The Washington Huskies have lost five games this season, and in three of the four following games, they not only won, but won big.
They followed back-to-back losses to No. 8 Kentucky and No. 2 Michigan State at the Maui Invitational with a 27-point win over Long Beach State. Then they followed a loss at Texas A&M with a 28-point win over San Francisco and a loss at Stanford with a 21-point win at California.
Tonight, the Huskies will try to do something similar when they visit Oregon State just four days after an 87-80 loss at Washington State.
“When you lose – especially a game that your team feels like you’re supposed to win – and then the performance that we have the next game we really want to come back with just unbelievable focus and, the things that we did in those games that we lost, get those right,” UW junior Darnell Gant said.
Others agreed losses can be a wake-up call for the next game. And coach Lorenzo Romar admits he’s seen that quality in this team.
“When we do bring it, obviously we play at a high level,” he said. “And the one loss we had in conference, our guys were really focused the next game.”
That could be sobering news for the Beavers, who already are dealing with a three-game losing streak.
However, OSU coach Craig Robinson said Washington’s weekend loss didn’t cause any particular gulp.
“Some teams play better after a loss, some teams play worse after a loss,” he said. “So I don’t even put that into my analysis matrix. We just have to go out and play as well as we can when you’re playing the first-place team in the conference.”
When the teams met in January, Washington was coming off an 18-point win over Oregon and followed that with a 103-72 mauling of the Beavers.
That was Washington’s eighth straight win over Oregon State.
However, the Huskies acknowledge that for all that success, games never feel easy against Oregon State’s aggressive trapping zone. And now UW is coming off a game when it had considerable trouble with Washington State’s pack-it-in zone.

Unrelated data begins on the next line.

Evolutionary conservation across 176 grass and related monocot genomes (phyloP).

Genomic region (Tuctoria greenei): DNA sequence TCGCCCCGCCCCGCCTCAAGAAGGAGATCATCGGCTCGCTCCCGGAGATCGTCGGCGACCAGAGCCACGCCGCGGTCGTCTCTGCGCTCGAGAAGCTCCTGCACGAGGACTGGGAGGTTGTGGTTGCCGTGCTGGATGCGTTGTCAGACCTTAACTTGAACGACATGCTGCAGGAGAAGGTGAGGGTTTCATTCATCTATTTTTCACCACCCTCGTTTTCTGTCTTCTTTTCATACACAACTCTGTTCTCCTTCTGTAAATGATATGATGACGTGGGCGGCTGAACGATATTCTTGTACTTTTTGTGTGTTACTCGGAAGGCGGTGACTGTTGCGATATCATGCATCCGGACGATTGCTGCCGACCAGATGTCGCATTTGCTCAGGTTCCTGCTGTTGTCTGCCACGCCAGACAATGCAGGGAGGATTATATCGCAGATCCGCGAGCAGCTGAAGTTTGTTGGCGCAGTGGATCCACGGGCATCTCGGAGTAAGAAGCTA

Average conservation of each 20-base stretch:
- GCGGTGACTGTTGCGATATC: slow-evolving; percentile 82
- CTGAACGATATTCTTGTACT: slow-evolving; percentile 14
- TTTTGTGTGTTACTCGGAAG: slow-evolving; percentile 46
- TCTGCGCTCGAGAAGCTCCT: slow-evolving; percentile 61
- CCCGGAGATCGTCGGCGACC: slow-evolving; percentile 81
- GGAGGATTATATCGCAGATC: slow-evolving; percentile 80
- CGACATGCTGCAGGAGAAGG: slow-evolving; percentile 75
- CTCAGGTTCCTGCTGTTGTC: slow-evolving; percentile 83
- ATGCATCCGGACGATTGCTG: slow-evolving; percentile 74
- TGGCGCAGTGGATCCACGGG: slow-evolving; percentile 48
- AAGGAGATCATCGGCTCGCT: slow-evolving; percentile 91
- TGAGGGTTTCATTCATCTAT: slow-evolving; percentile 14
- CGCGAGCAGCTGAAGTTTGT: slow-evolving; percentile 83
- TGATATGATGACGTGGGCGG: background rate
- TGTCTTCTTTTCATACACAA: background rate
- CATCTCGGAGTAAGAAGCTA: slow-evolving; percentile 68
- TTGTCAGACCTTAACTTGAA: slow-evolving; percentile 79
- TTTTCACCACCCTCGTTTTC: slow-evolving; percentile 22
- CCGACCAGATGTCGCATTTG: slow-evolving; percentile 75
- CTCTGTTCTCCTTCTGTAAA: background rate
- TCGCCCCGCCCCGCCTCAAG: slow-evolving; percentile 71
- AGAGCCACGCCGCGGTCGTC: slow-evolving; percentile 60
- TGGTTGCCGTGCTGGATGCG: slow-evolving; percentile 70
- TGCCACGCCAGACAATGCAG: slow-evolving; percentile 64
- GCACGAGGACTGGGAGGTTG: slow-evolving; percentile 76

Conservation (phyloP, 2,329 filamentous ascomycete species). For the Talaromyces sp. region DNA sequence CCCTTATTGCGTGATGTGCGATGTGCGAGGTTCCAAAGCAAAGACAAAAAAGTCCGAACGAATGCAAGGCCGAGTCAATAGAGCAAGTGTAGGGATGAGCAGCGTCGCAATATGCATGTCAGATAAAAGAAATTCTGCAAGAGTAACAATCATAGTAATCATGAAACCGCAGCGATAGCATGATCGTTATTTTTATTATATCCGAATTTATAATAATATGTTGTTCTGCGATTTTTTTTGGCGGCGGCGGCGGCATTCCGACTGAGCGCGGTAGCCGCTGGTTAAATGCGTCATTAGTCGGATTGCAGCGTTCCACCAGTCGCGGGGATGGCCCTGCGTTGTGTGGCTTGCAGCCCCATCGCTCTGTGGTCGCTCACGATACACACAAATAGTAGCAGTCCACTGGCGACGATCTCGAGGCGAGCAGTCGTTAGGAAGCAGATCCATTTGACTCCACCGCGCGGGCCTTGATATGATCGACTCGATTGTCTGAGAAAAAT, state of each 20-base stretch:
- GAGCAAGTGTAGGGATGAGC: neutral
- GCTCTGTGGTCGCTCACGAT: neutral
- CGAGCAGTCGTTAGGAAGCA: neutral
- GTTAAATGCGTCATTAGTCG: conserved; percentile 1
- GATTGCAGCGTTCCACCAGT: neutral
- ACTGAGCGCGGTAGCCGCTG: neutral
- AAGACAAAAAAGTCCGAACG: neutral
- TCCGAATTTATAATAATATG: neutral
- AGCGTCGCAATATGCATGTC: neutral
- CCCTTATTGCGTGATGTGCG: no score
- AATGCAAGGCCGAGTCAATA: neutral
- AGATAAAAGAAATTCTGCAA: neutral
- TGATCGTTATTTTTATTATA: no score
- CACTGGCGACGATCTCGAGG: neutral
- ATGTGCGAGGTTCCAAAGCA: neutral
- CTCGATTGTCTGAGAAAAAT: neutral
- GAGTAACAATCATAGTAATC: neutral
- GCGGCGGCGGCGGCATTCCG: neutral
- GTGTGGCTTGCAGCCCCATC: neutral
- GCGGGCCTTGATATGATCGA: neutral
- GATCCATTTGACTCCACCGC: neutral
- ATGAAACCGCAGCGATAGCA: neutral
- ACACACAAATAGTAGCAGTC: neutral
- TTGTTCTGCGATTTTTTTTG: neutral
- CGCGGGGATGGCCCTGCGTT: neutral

In that game, UW’s three leading scorers – Isaiah Thomas, Matthew Bryan-Amaning and Justin Holiday – combined for 8-for-33 shooting from the floor, and the Huskies committed 24 turnovers.
Robinson isn’t expecting a repeat performance.
“I think the way we have to look at it is it’s an oddball game that kind of stands alone,” he said. “What we want to try and do is more of the stuff that we did in the first half of the first time we played them (when UW led by only a point).”
Meanwhile, Romar and the Huskies point out that they did manage 80 points against that WSU zone despite an off night shooting.
“Cal zoned us, Oregon zoned us, Oregon State zoned us – that wasn’t the first time we were zoned this year,” Romar said. “Those same teams will zone us again in the second half. We’ve done pretty good against zones.”
Playing a Sunday game on a travel week gave UW less time than usual to prepare for the Beavers’ zone, which is unlike the others.
Even at that, the Huskies say they welcome the opportunity to get back on the court quickly to make amends for the one they believe they let get away.
“It (is tough) when you lose and you got days when you just think about it,” Thomas said. “It’s more fuel to the fire, though. It makes you want to do that much more and work that much harder, especially in practice. Coming into the game (tonight), you just want to take it out on the next opponent. Hopefully, we have that mindset and just bounce back.”